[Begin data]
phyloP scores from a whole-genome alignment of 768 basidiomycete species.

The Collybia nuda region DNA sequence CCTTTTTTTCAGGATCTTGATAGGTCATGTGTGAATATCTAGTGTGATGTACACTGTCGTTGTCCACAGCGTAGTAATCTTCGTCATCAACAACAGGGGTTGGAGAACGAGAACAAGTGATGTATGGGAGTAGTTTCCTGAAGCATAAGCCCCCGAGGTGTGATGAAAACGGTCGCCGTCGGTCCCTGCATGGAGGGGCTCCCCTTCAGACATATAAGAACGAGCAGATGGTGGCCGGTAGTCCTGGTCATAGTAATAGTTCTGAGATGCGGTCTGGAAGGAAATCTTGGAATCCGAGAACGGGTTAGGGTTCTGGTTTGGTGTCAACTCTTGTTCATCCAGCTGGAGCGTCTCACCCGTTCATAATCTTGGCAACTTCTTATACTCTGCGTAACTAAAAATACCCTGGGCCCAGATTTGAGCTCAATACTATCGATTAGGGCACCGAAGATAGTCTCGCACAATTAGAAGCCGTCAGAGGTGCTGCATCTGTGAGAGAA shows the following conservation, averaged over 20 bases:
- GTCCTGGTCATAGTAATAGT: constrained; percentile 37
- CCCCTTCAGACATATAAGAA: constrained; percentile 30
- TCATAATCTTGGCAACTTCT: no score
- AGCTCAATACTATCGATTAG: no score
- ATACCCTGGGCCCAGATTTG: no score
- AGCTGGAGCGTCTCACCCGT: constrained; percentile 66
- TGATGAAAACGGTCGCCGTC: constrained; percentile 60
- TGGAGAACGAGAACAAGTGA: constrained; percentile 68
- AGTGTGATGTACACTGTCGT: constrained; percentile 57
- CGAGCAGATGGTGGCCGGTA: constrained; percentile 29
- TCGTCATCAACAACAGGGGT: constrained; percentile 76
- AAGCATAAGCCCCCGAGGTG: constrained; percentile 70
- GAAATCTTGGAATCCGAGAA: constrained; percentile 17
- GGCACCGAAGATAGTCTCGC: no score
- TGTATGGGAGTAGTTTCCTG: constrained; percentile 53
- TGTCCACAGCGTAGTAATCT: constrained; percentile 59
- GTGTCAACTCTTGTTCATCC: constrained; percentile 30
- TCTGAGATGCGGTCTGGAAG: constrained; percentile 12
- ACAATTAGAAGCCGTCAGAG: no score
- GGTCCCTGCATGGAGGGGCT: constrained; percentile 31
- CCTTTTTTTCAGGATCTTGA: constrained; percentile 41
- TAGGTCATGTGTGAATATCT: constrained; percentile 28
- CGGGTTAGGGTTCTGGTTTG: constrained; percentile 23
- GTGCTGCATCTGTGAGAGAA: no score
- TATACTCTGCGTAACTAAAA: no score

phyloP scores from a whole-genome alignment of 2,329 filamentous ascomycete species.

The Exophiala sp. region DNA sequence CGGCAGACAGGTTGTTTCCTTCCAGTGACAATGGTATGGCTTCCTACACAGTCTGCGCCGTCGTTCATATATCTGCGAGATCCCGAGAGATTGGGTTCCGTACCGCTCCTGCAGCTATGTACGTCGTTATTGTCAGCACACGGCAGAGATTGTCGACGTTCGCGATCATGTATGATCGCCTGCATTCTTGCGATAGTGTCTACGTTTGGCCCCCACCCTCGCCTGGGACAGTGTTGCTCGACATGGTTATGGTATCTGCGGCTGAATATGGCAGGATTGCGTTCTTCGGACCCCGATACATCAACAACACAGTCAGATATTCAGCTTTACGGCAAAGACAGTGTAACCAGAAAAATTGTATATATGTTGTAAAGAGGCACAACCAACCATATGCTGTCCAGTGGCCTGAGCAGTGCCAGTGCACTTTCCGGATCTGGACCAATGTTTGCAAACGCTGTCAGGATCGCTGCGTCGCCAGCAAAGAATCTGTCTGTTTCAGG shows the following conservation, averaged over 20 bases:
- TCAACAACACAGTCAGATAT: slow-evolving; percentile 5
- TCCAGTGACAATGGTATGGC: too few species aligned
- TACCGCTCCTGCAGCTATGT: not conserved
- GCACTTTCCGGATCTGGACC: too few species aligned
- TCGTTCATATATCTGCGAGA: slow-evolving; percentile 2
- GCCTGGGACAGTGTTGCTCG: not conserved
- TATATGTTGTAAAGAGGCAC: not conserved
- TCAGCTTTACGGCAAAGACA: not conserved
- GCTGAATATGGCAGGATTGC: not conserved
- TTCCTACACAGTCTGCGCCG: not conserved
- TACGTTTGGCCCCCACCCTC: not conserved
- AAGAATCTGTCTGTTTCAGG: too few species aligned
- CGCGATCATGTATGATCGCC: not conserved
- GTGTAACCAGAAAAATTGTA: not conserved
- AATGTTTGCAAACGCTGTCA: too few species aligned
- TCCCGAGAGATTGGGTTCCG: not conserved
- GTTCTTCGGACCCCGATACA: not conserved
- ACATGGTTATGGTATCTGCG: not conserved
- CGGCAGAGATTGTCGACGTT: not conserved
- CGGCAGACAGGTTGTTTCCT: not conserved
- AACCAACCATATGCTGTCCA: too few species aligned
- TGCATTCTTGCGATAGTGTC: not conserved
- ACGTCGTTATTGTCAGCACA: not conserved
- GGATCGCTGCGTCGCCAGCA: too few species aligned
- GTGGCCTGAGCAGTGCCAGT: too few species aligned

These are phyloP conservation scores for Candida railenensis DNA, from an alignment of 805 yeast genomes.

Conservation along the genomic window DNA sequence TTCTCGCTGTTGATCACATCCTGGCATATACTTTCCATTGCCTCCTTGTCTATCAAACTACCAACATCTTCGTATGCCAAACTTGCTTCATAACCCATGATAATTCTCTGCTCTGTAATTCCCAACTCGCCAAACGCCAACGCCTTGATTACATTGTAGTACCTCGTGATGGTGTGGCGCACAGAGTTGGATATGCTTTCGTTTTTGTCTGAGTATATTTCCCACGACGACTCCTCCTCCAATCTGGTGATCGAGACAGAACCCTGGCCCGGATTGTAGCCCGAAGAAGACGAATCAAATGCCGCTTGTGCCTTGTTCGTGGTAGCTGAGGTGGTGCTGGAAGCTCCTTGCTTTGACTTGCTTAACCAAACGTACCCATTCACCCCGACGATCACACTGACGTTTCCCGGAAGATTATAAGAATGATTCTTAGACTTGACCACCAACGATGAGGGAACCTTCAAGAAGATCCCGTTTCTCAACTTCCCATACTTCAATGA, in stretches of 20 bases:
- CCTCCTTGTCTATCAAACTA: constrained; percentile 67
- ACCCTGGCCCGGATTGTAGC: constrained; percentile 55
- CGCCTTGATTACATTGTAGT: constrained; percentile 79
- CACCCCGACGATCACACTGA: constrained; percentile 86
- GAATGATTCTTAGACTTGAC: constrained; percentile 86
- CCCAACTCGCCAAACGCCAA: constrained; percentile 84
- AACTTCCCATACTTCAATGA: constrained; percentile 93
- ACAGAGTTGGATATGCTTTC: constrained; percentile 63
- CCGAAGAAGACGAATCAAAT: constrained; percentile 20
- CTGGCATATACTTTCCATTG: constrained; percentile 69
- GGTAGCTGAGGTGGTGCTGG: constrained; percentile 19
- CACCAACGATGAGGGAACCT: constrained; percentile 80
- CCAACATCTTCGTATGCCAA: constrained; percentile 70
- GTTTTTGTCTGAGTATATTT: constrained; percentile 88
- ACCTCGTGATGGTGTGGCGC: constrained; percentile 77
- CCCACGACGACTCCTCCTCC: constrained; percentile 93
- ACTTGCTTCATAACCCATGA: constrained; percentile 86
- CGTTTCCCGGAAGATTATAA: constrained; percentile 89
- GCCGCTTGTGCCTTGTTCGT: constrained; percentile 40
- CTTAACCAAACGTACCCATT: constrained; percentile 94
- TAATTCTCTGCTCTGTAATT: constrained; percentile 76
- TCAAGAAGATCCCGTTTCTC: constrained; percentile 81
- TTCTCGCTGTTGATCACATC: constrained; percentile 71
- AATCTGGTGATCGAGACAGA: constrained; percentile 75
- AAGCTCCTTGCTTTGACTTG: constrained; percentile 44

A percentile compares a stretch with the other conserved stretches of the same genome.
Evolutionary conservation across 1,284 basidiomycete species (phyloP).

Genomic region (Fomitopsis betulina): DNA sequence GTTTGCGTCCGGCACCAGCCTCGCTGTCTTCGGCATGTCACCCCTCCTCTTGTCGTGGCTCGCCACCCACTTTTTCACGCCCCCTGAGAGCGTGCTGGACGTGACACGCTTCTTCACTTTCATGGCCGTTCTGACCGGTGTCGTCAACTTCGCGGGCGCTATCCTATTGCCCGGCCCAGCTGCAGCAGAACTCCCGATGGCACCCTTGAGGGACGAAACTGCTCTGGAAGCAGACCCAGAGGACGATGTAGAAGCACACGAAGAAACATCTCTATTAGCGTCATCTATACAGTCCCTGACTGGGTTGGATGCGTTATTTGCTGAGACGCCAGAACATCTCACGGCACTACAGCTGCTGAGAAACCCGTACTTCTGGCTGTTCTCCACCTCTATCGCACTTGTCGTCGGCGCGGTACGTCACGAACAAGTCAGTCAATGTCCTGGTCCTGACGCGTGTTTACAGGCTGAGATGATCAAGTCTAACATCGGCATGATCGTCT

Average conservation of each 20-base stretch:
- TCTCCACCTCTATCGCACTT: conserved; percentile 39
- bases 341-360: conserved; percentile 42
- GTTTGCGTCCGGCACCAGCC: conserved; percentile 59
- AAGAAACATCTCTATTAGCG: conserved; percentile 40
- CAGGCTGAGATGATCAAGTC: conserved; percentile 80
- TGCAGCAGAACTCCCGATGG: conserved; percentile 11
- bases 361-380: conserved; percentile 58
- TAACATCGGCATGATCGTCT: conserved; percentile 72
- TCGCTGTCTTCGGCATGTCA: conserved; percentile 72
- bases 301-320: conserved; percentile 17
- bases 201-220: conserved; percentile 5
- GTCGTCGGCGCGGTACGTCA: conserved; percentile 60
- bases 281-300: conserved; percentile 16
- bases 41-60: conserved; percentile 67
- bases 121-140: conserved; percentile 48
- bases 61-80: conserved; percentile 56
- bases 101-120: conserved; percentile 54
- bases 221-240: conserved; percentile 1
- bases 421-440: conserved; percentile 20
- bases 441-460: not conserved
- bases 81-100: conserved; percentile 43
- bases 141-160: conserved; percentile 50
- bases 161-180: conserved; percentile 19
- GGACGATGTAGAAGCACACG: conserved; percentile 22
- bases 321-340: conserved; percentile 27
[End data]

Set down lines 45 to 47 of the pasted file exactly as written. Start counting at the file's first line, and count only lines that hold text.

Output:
- TCCCGAGAGATTGGGTTCCG: not conserved
- GTTCTTCGGACCCCGATACA: not conserved
- ACATGGTTATGGTATCTGCG: not conserved